If there is anything that the American public has been trained to loathe, it’s old people. You’ve probably heard the complaints: They’re wrinkly! They’re set in their ways! They watch Fox News! They have no idea how to operate technology! Uncle Drew puts that much-reviled party front and center by getting some basketball icons together, slapping prosthetic makeup on them and letting them school young punks on the court.
Yeah, it sounds goofy and gimmicky as hell, but roll with it. First up, we have Drew (Kyrie Irving), a street ball legend who’s more myth than man. He rounds up his old buddies to play in a tournament game back in Rucker Park, the famed street ball court where they got their start. There’s Preacher (Chris Webber), who mostly goes to escape his bat-carrying wife (WNBA star Lisa Leslie, so you know you’ll see her hoop, eventually); Lights (Reggie Miller), the star shooter who’s basically blind now; Boots (Nate Robinson), who somehow snaps out of his senile, catatonic state when Drew passes him a basketball; and Big Fella (Shaquille O’Neal), a martial-arts teacher who holds a grudge with Drew over one night he spent with the Fella’s lady a long time ago.
Drew also is committed to reminding America not to see poor people as ain’t-shit folk, either. They’re represented by Dax (Lil Rel Howery), a team coach who gets Drew and the gang to play in the tournament when he loses his star player (Orlando Magic player Aaron Gordon) as well as his gold-digging girlfriend (Tiffany Haddish, who must’ve taken this hardly written role as a favor to Howery, her former co-star on The Carmichael Show). The additions go to longtime rival Mookie (a ridiculously wiggerific Nick Kroll), the street champion who once blocked a shot Dax attempted at a game when they were kids and now, for some strange, sociopathic reason, makes Dax’s life a living hell.
The movie is based on the commercials Irving did for Pepsi a few years back, where he got dolled up like an old fart and dunked on unsuspecting youngsters. (Thankfully Pepsi, which also produced the movie, doesn’t turn this into a huge soda commercial. Nike gets more play.) But Jay Longino’s sap-filled script turns Drew into a mythological Zen master, dispensing words of wisdom after living a life of solitude and regrets when he’s not chasing after buckets. Nearly everyone who isn’t covered in makeup and pretending to be old is just an underwritten asshole. Even Howery’s protagonist is a spineless fool made sympathetic by the filmmakers, who portray him as a pitiful orphan. The villain, Dax, is more appealing, as Howery displays a manic, hyper, fast-riffing energy, making Uncle Drew his opportunity to show Hollywood he’s available for the roles Kevin Hart turns down.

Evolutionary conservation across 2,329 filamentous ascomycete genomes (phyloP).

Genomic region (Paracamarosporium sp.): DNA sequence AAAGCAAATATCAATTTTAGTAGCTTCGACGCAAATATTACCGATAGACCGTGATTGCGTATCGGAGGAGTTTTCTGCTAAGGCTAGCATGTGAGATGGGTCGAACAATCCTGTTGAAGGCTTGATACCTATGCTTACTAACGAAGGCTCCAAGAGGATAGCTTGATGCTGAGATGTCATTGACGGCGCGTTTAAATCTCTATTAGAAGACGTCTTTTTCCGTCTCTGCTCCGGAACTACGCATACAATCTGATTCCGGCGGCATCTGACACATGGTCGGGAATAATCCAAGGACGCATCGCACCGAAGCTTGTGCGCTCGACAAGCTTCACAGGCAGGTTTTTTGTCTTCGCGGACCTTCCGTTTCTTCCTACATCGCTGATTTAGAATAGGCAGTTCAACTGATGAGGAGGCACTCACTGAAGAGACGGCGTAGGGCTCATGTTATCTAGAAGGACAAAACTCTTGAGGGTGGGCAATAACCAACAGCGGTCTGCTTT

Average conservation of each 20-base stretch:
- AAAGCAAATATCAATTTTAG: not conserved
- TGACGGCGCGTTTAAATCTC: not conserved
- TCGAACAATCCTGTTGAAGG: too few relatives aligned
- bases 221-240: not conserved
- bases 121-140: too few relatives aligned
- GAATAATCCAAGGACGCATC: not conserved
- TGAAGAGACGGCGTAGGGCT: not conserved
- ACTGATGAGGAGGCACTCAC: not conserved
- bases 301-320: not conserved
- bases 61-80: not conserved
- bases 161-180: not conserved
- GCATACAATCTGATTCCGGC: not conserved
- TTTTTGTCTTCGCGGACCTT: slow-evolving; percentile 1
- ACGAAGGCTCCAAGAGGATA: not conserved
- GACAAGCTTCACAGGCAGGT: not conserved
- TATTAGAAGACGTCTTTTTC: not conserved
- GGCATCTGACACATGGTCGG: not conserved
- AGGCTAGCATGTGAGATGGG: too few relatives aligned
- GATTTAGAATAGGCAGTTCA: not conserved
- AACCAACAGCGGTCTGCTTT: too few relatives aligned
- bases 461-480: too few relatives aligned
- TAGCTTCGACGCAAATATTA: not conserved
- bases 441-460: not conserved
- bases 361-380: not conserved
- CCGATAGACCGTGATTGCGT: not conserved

In its obnoxious but cheerful way, Uncle Drew tries to make the case that people shouldn’t underestimate those who are older or less successful than they are. They might have game, too. (Since most of these basketball stars are pushing 50 and can still take these youngsters to the hole in real life, putting on a fake face and acting all geriatric almost seems pointless.) It’s no wonder Charles Stone III, a former commercial director (he created Budweiser’s “Whazzup!” ads, one of which makes a cameo), was brought on to direct. His films (including the underrated trio of Paid in Full, Drumline and the criminally neglected Bernie Mac vehicle Mr. 3000) often have dealt with themes of overlooked, underappreciated men overcoming obstacles and proving themselves in spectacular fashions.
Yes, Uncle Drew is a silly, sentimental chance to see some not-bad-at-acting NBA legends dress like geezers, but it’s also a reminder to all these cocky millennials to keep their egos in check when grown folks are talking.